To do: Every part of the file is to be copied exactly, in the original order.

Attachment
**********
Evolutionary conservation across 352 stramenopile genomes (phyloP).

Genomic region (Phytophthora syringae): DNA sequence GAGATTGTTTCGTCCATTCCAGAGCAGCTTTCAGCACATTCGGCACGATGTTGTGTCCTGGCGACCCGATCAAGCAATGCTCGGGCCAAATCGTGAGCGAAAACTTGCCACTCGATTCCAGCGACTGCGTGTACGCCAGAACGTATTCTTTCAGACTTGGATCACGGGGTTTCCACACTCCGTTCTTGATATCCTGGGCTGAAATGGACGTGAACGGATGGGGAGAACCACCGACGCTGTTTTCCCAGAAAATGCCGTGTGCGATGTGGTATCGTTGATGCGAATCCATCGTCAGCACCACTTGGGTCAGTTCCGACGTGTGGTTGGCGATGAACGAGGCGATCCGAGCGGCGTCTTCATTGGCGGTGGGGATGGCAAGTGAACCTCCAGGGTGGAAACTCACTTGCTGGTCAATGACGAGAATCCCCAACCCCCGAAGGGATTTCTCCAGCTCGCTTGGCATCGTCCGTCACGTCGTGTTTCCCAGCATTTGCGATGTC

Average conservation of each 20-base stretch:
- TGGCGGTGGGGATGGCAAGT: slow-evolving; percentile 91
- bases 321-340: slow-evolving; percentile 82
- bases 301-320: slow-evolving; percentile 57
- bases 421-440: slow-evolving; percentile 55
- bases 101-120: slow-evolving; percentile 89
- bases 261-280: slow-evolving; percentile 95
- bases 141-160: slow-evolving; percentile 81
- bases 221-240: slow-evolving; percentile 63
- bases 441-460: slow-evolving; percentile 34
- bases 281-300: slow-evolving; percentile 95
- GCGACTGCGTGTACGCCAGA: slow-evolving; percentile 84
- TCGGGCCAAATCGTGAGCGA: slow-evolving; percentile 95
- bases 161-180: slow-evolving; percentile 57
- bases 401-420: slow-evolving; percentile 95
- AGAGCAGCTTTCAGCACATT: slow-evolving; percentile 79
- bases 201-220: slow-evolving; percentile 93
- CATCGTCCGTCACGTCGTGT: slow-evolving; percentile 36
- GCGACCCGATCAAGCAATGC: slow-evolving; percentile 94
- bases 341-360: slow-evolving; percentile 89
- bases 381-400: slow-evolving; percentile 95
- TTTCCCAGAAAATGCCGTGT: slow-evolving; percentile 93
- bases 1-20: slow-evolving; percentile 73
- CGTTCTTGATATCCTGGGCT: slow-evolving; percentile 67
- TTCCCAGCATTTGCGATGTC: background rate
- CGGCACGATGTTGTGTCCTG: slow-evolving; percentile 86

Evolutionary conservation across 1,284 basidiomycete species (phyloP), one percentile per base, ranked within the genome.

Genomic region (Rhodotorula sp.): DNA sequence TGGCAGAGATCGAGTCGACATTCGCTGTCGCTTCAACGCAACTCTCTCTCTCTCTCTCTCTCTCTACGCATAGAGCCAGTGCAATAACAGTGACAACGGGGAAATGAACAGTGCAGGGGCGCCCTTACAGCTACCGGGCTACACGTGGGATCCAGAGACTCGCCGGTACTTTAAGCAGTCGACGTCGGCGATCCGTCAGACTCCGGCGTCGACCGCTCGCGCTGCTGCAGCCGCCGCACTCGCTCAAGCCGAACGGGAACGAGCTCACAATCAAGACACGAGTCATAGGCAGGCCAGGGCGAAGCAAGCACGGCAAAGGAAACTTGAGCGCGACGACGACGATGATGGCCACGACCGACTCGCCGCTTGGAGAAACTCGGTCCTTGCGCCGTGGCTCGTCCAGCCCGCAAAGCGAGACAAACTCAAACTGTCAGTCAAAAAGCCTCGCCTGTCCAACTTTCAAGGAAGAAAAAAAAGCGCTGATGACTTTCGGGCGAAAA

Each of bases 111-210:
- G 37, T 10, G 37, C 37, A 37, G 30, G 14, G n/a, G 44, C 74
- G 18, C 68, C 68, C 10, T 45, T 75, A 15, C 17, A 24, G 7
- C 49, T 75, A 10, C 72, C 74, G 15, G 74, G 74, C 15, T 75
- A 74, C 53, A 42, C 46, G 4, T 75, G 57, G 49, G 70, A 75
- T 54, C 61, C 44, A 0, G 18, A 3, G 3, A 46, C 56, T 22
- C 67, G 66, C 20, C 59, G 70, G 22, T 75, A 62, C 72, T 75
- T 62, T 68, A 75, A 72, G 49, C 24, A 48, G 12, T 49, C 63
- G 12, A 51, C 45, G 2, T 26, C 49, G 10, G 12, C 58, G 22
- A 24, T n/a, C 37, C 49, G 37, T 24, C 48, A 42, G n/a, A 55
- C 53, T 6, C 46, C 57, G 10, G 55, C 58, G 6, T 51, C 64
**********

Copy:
Evolutionary conservation across 352 stramenopile genomes (phyloP).

Genomic region (Phytophthora syringae): DNA sequence GAGATTGTTTCGTCCATTCCAGAGCAGCTTTCAGCACATTCGGCACGATGTTGTGTCCTGGCGACCCGATCAAGCAATGCTCGGGCCAAATCGTGAGCGAAAACTTGCCACTCGATTCCAGCGACTGCGTGTACGCCAGAACGTATTCTTTCAGACTTGGATCACGGGGTTTCCACACTCCGTTCTTGATATCCTGGGCTGAAATGGACGTGAACGGATGGGGAGAACCACCGACGCTGTTTTCCCAGAAAATGCCGTGTGCGATGTGGTATCGTTGATGCGAATCCATCGTCAGCACCACTTGGGTCAGTTCCGACGTGTGGTTGGCGATGAACGAGGCGATCCGAGCGGCGTCTTCATTGGCGGTGGGGATGGCAAGTGAACCTCCAGGGTGGAAACTCACTTGCTGGTCAATGACGAGAATCCCCAACCCCCGAAGGGATTTCTCCAGCTCGCTTGGCATCGTCCGTCACGTCGTGTTTCCCAGCATTTGCGATGTC

Average conservation of each 20-base stretch:
- TGGCGGTGGGGATGGCAAGT: slow-evolving; percentile 91
- bases 321-340: slow-evolving; percentile 82
- bases 301-320: slow-evolving; percentile 57
- bases 421-440: slow-evolving; percentile 55
- bases 101-120: slow-evolving; percentile 89
- bases 261-280: slow-evolving; percentile 95
- bases 141-160: slow-evolving; percentile 81
- bases 221-240: slow-evolving; percentile 63
- bases 441-460: slow-evolving; percentile 34
- bases 281-300: slow-evolving; percentile 95
- GCGACTGCGTGTACGCCAGA: slow-evolving; percentile 84
- TCGGGCCAAATCGTGAGCGA: slow-evolving; percentile 95
- bases 161-180: slow-evolving; percentile 57
- bases 401-420: slow-evolving; percentile 95
- AGAGCAGCTTTCAGCACATT: slow-evolving; percentile 79
- bases 201-220: slow-evolving; percentile 93
- CATCGTCCGTCACGTCGTGT: slow-evolving; percentile 36
- GCGACCCGATCAAGCAATGC: slow-evolving; percentile 94
- bases 341-360: slow-evolving; percentile 89
- bases 381-400: slow-evolving; percentile 95
- TTTCCCAGAAAATGCCGTGT: slow-evolving; percentile 93
- bases 1-20: slow-evolving; percentile 73
- CGTTCTTGATATCCTGGGCT: slow-evolving; percentile 67
- TTCCCAGCATTTGCGATGTC: background rate
- CGGCACGATGTTGTGTCCTG: slow-evolving; percentile 86

Evolutionary conservation across 1,284 basidiomycete species (phyloP), one percentile per base, ranked within the genome.

Genomic region (Rhodotorula sp.): DNA sequence TGGCAGAGATCGAGTCGACATTCGCTGTCGCTTCAACGCAACTCTCTCTCTCTCTCTCTCTCTCTACGCATAGAGCCAGTGCAATAACAGTGACAACGGGGAAATGAACAGTGCAGGGGCGCCCTTACAGCTACCGGGCTACACGTGGGATCCAGAGACTCGCCGGTACTTTAAGCAGTCGACGTCGGCGATCCGTCAGACTCCGGCGTCGACCGCTCGCGCTGCTGCAGCCGCCGCACTCGCTCAAGCCGAACGGGAACGAGCTCACAATCAAGACACGAGTCATAGGCAGGCCAGGGCGAAGCAAGCACGGCAAAGGAAACTTGAGCGCGACGACGACGATGATGGCCACGACCGACTCGCCGCTTGGAGAAACTCGGTCCTTGCGCCGTGGCTCGTCCAGCCCGCAAAGCGAGACAAACTCAAACTGTCAGTCAAAAAGCCTCGCCTGTCCAACTTTCAAGGAAGAAAAAAAAGCGCTGATGACTTTCGGGCGAAAA

Each of bases 111-210:
- G 37, T 10, G 37, C 37, A 37, G 30, G 14, G n/a, G 44, C 74
- G 18, C 68, C 68, C 10, T 45, T 75, A 15, C 17, A 24, G 7
- C 49, T 75, A 10, C 72, C 74, G 15, G 74, G 74, C 15, T 75
- A 74, C 53, A 42, C 46, G 4, T 75, G 57, G 49, G 70, A 75
- T 54, C 61, C 44, A 0, G 18, A 3, G 3, A 46, C 56, T 22
- C 67, G 66, C 20, C 59, G 70, G 22, T 75, A 62, C 72, T 75
- T 62, T 68, A 75, A 72, G 49, C 24, A 48, G 12, T 49, C 63
- G 12, A 51, C 45, G 2, T 26, C 49, G 10, G 12, C 58, G 22
- A 24, T n/a, C 37, C 49, G 37, T 24, C 48, A 42, G n/a, A 55
- C 53, T 6, C 46, C 57, G 10, G 55, C 58, G 6, T 51, C 64